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University of Saskatchewan College of Agriculture and Bioresources Dept. of Plant Sciences
 

 
 

Student Contributions to the Vegetable Program

Below is a collection of articles written by Horticulture students in the Department of Plant Sciences. Many of the papers below were written to fulfill required components of horticulture classes.

 

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Student Papers

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Elsadr, H., and D. Waterer. 2006. Efficacy of Natural Compounds to Suppress Sprouting and Fusarium Dry Rot in Potatoes. PDF

Ramachandran, A., W. Hrycan, J. Bantle and D. Waterer. 2005 Seasonal Changes in Tissue Nitrate Levels in Fall-Planted Spinach (Spinacia oleracea).PDF


Efficacy of Natural Compounds to Suppress Sprouting and Fusarium Dry Rot in Potatoes

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Hanny Elsadr1 and Doug Waterer2
Dept. of Plant Sciences, University of Saskatchewan, Saskatoon SK.

1. Project conducted as component of PLSC 461.3 course requirements
2. Corresponding author (doug.waterer@usask.ca)

ABSTRACT: Controlling sprouting and disease growth during storage of potatoes are critical to the maintenance of quality and profitability. CIPC (chlorpropham) is widely used as a sprout inhibitor for table and processing potatoes in North America but it cannot be used on or in the vicinity of seed potatoes. There are also some concerns regarding consumer safety of CIPC residues. At present, there are few products registered for control of Fusarium dry rot in stored potatoes and the available products have become less effective due to selection for resistant strains of the Fusarium fungus. There is a need for alternative methods for sprouting and disease control in stored potatoes.

A variety of ‘natural’ products including ground dill, ground cloves, clove oil, garlic powder, ground peppermint or peppermint oil were tested for their ability to suppress sprouting and the development of Fusarium sambucinum (dry rot) in non-dormant Norland potatoes. Two purified compounds extracted from plants were also tested (R- (-)-carvone and diallyl disulfide). Sprout suppression was examined on the basis of sprout mass at 14 and 28 days after treatments. Effectiveness against F. sambucinum was tested by measuring the size of dry rot lesions at 14 and 28 days after inoculation. A taste test was also conducted at 14 and 28 days after treatment.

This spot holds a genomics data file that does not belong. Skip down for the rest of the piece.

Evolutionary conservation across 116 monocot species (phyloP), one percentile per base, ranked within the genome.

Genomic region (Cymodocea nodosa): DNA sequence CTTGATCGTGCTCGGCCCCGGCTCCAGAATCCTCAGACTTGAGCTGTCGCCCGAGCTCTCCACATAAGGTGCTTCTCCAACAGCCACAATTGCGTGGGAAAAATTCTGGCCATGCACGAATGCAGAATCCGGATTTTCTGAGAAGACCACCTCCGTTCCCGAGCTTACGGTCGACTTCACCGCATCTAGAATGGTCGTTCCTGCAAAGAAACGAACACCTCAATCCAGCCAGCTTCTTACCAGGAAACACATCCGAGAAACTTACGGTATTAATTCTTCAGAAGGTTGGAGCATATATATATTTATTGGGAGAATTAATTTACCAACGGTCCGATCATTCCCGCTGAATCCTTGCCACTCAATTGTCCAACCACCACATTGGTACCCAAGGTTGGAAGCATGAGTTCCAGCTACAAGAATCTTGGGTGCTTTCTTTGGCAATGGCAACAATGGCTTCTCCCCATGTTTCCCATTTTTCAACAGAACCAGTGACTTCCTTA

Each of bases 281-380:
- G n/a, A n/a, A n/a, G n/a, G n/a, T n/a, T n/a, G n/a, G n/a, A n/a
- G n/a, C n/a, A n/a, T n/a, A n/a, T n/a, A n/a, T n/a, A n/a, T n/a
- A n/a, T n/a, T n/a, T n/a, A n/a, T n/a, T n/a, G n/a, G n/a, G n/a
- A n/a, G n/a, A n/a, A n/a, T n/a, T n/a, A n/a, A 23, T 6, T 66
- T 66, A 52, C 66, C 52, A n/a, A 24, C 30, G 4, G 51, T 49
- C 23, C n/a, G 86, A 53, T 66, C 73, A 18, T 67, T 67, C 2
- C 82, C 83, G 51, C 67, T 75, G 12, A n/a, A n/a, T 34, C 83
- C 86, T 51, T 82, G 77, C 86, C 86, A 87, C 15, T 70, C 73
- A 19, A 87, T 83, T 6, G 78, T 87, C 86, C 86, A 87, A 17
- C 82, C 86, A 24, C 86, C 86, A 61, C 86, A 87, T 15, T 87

Both purified plant extracts (diallyl disulphide and carvone) completely suppressed sprouting for 14 days of treatment and slowed sprouting over an additional 14 day observation period. Garlic powder, peppermint oil and ground cloves also suppress sprouting. None of the treatments suppressed the development of dry rot – and some treatments appeared to exacerbate this disease problem. Some treatments significantly altered the flavor of the potatoes. The altered flavor was preferred by some individuals and disliked by others.


Seasonal Changes in Tissue Nitrate Levels in Fall-Planted Spinach (Spinacia oleracea)

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Adithya Ramachandran1, William Hrycan, Jackie Bantle and Doug Waterer2
Dept. of Plant Sciences, University of Saskatchewan, Saskatoon SK.

1. Project conducted as component of PLSC 451.3 course requirements
2. Corresponding author (doug.waterer@usask.ca)

ABSTRACT: Excessive levels of nitrates in spinach (Spinacia oleracea) and other green vegetables pose a potential health risk. This study measured the changes in fresh matter nitrate concentrations in four spinach cultivars in the fall of 2005. Spinach grown in research plots in Saskatoon, SK were sampled from mid-September through to freeze up in mid-November. Nitrate concentrations varied between cultivars and between sample dates. Tissue nitrate levels generally declined over the sampling period. Nitrate levels were elevated within a few hours of a frost event and it took several days of mild weather after the frost before nitrate levels in the tissues returned to normal. The initial spike in nitrate levels following frost reflects damage to the metabolic pathways in the leaves that utilize nitrate – while the slow recovery reflects repair to these pathways. The spike in leaf nitrate levels that occurred following the first frosts in early fall was more pronounced than the response elicited by more severe frost events later in the season. This suggests some degree of acclimation to the low temperature stress. Spinach harvested at mid-day had lower nitrate levels than product harvested in early morning.


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